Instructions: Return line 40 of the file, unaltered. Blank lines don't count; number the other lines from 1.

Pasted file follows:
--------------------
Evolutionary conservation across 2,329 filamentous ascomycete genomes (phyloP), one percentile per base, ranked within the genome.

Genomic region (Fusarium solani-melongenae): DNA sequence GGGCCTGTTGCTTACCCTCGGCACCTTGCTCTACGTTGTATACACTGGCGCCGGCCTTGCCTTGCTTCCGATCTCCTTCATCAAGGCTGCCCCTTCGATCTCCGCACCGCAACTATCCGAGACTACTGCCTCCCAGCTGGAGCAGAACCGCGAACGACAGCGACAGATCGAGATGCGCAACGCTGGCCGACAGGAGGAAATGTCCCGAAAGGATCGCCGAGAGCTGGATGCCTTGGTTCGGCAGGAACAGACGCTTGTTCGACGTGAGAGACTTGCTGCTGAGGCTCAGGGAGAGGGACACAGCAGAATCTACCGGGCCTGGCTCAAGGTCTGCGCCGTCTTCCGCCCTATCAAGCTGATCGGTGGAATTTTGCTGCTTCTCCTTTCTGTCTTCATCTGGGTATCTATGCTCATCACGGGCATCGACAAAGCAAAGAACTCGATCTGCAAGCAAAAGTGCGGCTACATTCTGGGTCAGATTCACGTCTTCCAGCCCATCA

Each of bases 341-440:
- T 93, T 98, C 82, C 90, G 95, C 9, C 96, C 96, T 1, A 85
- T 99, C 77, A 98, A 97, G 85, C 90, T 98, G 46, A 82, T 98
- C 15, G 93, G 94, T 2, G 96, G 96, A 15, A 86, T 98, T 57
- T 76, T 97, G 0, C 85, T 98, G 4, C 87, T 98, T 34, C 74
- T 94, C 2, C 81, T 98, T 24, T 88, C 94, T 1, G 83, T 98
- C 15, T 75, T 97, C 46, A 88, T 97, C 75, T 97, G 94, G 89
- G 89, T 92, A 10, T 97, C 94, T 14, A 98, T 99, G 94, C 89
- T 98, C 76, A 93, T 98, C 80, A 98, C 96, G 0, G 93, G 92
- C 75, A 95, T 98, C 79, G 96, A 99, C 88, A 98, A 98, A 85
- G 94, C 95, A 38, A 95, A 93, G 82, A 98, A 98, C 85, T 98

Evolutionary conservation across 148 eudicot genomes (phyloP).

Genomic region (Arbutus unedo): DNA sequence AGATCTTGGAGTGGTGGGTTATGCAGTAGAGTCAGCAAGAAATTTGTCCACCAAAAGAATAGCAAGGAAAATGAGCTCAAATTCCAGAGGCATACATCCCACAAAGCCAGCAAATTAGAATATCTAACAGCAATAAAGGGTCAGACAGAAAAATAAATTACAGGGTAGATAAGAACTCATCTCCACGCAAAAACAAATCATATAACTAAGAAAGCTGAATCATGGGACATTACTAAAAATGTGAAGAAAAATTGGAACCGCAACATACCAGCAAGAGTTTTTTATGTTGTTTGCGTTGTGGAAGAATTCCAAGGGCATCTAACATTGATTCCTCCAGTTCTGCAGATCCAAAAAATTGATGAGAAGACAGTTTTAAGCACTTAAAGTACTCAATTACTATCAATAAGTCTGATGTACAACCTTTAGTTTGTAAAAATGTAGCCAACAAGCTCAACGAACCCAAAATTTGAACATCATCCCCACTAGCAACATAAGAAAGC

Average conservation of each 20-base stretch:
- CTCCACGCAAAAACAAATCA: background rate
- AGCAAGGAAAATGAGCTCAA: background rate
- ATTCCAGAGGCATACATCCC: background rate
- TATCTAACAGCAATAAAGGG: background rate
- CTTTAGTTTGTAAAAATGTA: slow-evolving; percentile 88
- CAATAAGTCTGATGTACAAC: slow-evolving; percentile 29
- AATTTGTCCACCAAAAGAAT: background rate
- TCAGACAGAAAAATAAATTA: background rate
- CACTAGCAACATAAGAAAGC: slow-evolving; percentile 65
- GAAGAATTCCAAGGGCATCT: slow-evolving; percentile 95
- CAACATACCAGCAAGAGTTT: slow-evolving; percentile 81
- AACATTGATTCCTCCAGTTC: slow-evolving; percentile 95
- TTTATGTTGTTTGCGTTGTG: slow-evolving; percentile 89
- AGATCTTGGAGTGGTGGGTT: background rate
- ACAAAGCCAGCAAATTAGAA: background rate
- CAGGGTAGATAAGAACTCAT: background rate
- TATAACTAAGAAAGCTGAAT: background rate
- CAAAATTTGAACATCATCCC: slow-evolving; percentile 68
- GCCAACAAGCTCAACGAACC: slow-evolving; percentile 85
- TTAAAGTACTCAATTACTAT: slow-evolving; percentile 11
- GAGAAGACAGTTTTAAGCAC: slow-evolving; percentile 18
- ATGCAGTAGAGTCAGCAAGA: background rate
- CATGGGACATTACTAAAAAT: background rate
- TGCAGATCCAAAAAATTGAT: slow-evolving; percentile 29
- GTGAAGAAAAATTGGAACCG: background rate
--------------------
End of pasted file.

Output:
- TGCAGATCCAAAAAATTGAT: slow-evolving; percentile 29